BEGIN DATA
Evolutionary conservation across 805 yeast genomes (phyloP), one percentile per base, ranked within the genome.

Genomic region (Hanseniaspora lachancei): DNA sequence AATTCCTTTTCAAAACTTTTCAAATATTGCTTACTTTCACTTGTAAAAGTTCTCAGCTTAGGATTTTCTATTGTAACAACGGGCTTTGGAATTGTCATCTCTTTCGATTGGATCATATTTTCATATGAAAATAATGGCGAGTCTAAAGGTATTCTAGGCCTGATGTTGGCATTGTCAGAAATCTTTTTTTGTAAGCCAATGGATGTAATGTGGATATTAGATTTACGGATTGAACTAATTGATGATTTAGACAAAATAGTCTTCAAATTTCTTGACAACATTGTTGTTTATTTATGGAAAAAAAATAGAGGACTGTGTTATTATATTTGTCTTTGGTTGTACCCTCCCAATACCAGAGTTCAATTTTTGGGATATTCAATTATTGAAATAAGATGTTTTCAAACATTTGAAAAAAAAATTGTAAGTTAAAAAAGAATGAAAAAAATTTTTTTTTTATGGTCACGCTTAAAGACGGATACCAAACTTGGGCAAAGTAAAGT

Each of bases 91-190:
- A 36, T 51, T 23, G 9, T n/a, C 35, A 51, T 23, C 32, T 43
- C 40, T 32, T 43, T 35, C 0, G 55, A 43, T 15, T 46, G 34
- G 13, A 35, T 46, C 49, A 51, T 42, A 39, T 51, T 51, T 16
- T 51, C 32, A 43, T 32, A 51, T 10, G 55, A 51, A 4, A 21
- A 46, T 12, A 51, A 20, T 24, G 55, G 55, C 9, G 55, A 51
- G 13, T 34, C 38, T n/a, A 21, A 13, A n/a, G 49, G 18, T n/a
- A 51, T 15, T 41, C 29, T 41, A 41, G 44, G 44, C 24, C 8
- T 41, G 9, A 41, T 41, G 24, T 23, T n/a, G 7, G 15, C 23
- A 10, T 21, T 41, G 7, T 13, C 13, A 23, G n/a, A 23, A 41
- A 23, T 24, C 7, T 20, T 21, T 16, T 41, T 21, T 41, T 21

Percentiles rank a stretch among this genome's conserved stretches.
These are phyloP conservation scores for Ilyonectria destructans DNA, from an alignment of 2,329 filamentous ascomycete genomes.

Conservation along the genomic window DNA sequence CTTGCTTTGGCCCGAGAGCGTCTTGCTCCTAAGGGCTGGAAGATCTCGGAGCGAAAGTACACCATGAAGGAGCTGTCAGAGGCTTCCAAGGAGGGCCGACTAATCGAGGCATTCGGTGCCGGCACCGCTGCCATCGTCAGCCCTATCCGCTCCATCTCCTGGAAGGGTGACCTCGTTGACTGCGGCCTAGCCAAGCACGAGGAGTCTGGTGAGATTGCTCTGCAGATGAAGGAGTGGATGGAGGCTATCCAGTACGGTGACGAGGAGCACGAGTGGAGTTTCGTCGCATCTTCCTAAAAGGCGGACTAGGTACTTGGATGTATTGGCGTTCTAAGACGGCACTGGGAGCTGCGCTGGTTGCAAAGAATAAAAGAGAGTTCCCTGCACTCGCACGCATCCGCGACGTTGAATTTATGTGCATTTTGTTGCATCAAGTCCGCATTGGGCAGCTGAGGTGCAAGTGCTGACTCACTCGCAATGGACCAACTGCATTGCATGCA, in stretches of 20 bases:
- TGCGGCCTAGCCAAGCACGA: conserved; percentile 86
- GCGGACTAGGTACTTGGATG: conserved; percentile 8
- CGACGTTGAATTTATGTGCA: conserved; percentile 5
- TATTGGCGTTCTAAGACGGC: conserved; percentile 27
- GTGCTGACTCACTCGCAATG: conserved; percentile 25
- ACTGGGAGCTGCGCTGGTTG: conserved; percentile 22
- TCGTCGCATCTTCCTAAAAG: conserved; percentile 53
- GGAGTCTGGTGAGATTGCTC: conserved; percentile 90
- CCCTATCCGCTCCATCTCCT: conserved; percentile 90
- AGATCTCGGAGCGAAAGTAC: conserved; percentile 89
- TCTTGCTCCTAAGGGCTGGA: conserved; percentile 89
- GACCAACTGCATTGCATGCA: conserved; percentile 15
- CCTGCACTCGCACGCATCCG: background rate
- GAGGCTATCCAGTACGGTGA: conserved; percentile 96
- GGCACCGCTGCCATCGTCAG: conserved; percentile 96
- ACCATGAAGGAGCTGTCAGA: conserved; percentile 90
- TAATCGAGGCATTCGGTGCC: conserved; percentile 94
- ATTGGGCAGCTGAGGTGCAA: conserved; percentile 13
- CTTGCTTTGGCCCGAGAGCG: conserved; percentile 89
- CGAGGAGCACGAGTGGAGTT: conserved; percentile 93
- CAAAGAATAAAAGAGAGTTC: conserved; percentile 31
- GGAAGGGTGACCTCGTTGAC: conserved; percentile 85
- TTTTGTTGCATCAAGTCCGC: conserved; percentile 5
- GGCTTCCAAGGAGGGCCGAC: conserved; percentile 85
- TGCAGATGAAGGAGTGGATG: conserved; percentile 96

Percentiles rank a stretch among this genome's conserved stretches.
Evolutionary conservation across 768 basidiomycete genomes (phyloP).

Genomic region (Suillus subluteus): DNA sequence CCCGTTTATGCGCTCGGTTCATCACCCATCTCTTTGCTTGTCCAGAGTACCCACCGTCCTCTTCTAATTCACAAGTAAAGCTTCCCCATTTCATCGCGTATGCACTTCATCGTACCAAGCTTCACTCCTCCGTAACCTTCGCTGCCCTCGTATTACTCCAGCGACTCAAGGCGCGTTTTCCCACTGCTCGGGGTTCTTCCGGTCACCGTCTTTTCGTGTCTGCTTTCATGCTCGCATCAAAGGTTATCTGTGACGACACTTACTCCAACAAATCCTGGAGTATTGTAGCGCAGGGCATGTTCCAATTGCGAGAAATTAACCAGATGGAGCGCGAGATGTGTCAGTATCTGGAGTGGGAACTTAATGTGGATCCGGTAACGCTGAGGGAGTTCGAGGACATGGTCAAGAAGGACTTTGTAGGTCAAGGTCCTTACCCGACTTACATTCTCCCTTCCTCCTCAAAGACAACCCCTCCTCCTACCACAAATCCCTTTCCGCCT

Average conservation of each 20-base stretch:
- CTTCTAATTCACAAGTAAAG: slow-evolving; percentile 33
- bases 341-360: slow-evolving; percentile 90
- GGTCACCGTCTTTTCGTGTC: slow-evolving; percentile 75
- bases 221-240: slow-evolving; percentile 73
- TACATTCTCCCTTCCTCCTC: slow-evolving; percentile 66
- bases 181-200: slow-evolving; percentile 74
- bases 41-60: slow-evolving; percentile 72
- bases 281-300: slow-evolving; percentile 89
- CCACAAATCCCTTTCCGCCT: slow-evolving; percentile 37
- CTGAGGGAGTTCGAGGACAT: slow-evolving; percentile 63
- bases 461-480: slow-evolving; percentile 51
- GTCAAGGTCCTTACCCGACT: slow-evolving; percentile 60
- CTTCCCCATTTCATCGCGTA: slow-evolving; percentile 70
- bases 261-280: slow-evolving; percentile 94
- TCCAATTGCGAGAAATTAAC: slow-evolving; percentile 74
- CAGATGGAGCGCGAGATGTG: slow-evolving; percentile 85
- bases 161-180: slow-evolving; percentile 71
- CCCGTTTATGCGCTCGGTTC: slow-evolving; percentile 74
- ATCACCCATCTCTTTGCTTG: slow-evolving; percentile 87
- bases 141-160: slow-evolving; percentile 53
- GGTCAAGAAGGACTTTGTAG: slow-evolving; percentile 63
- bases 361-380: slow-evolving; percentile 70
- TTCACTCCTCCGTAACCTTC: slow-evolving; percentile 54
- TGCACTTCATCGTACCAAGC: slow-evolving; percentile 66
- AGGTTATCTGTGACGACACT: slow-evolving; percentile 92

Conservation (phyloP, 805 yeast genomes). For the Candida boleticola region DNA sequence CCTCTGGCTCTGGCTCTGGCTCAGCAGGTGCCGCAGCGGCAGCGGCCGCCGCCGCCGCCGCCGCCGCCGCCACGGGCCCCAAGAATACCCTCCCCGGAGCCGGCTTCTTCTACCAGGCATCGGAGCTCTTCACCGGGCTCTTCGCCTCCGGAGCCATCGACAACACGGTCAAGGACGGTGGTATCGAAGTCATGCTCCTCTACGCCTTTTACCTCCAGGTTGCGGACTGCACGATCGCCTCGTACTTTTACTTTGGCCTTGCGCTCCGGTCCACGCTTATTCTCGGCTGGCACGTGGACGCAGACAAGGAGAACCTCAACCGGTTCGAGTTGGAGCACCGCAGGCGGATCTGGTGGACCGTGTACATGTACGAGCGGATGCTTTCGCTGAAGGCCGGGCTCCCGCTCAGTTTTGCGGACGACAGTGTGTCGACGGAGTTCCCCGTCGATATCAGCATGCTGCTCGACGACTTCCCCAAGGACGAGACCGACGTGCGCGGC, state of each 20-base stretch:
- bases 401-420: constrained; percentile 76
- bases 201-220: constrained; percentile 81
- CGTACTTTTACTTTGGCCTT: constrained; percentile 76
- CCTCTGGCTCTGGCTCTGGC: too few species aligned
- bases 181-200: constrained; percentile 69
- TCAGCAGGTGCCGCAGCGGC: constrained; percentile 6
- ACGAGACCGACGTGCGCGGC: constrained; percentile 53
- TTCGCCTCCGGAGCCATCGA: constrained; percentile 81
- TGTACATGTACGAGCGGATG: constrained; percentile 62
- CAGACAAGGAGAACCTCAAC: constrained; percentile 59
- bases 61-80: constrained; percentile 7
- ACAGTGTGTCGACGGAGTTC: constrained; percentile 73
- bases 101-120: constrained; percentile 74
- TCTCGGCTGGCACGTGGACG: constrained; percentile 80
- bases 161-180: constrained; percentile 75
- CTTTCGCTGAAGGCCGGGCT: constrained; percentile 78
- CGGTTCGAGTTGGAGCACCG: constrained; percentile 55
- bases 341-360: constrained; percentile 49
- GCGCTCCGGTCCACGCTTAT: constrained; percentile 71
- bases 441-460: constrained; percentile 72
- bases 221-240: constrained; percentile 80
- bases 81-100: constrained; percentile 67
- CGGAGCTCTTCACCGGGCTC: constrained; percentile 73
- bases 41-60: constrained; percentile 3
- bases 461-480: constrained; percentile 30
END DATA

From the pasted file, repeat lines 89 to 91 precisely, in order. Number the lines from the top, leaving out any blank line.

- bases 341-360: constrained; percentile 49
- GCGCTCCGGTCCACGCTTAT: constrained; percentile 71
- bases 441-460: constrained; percentile 72